The Allan Hancock College Foundation’s 45th annual awards banquet was an evening to remember for hundreds of students, especially Jesus Sanchez, who received the prestigious Marian Hancock Scholarship on Thursday. “It was the best moment of my life,” said Sanchez. “When I was receiving a standing ovation, I felt like I was in a movie. I was so proud because I felt like everyone in the room and at the college believed in me.”
The $10,000 gift is named in honor of the late Marian Hancock, the wife of Captain G. Allan Hancock, for whom the college is named. Mrs. Hancock wanted the gift bestowed on a student who demonstrated a commitment to continuing his or her education, and who had shown great promise and dedication.
The scholarship committee selected Sanchez for representing “all that was right with education.” Sanchez has worked since the age of nine to help support a disabled father, a working mother and 11 siblings. He started at Hancock in 2009 in order to pursue a better life. He enrolled in a noncredit English as a second language course.
Despite beginning to learn to read and write English six years ago, Sanchez has a 4.0 grade point average in 133.5 credit units. Sanchez graduates today with high honors and will receive an associate of arts degree in liberal arts-transfer: arts and humanities. He will attend UC Berkeley in the fall.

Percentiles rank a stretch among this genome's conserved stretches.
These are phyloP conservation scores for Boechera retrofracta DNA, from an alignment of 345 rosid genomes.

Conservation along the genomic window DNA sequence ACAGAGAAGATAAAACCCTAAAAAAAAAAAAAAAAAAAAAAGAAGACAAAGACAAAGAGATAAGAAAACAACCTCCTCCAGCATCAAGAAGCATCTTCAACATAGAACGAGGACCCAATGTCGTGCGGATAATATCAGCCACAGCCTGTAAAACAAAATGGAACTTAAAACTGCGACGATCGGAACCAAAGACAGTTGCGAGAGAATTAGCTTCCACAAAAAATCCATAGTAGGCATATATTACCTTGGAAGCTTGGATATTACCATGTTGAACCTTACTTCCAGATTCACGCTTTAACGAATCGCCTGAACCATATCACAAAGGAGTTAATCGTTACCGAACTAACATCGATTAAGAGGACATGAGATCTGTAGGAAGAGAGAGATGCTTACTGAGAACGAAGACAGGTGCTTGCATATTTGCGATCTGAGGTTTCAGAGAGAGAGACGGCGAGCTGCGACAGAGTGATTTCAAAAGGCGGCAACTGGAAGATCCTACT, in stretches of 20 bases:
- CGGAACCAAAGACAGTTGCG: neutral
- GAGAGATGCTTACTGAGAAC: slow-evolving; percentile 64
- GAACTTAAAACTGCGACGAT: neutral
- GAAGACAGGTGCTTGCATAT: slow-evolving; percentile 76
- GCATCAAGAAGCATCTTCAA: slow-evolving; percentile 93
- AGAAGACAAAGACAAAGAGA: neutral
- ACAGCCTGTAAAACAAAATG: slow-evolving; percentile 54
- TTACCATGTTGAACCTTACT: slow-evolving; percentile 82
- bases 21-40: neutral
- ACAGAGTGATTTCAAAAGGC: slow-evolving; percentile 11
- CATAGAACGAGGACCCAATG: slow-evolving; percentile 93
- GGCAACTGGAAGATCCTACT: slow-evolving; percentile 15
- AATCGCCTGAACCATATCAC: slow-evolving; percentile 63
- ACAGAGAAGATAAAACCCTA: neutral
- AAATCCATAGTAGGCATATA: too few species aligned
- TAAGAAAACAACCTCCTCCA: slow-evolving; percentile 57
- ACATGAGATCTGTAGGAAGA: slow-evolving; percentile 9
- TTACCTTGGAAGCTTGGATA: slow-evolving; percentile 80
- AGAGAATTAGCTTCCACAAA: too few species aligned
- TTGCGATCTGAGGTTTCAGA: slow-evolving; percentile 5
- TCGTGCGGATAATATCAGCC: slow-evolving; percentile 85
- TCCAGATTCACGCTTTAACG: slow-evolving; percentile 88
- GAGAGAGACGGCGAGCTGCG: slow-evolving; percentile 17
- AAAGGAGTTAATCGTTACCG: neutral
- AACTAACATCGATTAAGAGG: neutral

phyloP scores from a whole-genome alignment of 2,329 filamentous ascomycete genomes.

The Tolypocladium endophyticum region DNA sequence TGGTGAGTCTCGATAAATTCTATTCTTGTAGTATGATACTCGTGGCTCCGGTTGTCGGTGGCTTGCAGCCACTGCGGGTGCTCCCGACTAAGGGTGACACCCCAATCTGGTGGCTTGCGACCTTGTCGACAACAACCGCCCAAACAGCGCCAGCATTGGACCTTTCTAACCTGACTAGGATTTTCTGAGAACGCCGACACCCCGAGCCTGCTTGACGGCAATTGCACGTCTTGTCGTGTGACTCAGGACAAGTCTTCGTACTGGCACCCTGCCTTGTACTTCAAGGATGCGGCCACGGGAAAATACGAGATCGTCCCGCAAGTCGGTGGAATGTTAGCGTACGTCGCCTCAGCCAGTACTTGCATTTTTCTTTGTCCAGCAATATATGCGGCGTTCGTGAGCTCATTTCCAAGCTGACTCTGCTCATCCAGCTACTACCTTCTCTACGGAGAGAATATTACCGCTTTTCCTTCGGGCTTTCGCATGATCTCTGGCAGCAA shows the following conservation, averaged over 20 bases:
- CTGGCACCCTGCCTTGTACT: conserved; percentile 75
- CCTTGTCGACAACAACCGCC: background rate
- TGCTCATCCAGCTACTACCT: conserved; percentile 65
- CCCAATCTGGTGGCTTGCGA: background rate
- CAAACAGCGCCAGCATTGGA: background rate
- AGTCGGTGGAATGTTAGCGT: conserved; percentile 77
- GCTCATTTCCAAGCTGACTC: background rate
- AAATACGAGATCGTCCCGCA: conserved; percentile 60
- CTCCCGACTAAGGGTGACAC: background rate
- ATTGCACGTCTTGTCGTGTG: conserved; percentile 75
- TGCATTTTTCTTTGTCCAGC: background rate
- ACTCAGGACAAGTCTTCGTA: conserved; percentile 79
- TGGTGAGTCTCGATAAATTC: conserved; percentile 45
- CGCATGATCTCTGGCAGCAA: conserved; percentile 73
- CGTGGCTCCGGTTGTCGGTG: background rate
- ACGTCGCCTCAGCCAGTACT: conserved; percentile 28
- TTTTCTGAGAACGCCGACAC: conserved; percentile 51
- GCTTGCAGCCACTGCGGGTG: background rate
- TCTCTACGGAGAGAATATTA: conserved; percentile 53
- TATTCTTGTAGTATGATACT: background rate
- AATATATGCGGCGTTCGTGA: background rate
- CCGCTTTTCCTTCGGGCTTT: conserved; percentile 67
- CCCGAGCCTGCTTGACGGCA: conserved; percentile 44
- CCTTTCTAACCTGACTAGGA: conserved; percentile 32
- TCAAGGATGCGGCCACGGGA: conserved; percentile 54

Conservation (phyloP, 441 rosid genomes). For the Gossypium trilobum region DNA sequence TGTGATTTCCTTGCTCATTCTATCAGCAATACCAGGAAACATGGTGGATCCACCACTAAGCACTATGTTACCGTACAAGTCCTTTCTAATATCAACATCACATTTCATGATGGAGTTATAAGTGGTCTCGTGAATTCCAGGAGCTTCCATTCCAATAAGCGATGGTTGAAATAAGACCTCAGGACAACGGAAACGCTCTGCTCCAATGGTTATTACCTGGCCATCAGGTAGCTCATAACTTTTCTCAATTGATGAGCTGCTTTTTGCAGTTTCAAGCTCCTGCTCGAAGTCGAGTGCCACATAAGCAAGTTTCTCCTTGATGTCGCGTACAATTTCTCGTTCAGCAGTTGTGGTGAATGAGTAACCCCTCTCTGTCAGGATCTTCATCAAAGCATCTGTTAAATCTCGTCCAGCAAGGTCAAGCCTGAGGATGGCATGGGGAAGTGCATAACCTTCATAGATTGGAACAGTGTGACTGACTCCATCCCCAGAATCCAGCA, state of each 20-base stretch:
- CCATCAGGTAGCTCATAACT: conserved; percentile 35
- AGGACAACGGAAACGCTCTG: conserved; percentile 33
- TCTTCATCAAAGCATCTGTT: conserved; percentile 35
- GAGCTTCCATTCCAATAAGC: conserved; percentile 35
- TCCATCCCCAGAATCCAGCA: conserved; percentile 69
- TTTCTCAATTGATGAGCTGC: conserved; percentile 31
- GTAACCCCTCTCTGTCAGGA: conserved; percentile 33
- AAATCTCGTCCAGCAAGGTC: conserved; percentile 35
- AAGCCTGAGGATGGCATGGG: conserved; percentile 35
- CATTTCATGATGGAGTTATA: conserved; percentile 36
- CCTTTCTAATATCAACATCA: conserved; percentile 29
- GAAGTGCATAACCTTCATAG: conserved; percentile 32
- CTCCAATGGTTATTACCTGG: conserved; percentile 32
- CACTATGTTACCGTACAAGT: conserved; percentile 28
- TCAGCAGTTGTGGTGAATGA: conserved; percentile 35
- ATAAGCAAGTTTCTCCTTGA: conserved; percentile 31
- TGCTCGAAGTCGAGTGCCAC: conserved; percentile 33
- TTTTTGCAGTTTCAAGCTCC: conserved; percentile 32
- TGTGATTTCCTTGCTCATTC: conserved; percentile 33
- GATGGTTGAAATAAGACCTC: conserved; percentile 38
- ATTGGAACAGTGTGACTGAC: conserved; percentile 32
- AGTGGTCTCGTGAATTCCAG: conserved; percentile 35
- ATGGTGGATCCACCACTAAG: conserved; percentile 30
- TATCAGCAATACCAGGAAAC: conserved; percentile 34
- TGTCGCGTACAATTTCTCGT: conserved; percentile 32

“I was not sure where I could afford to live in college and figured I would have to get a job,” said Sanchez . “Now with the scholarship, I can live in the dorms and focus on my education. It is a huge relief.”
Sanchez plans to become an English as a second language instructor, possibly at Hancock, to pay it forward and help others the way he has been helped.
The awards banquet was a record-breaking event. A total of 413 scholarships, worth nearly $480,000, were awarded to 266 students; all three smashed the previous records. More than 800 students, relatives, friends, donors and community members attended the banquet in the Joe White Memorial Gymnasium at the college’s Santa Maria campus.
Nearly 180 donors from the community, another record, funded scholarships to both returning and transferring students. Scholarships ranged from $500 to $10,000.
Eight new scholarships were presented this year, including the Pass It On! award and the Richard Lim Amido, Jr. Memorial Scholarship. The latter was established in memory of the late Allan Hancock College counselor, who passed away last March at the age of 38. Amido graduated from Hancock before earning bachelor’s and master’s degrees from Cal Poly. A first-generation college student transferring to Cal Poly in the fall received $500 in Amido’s memory.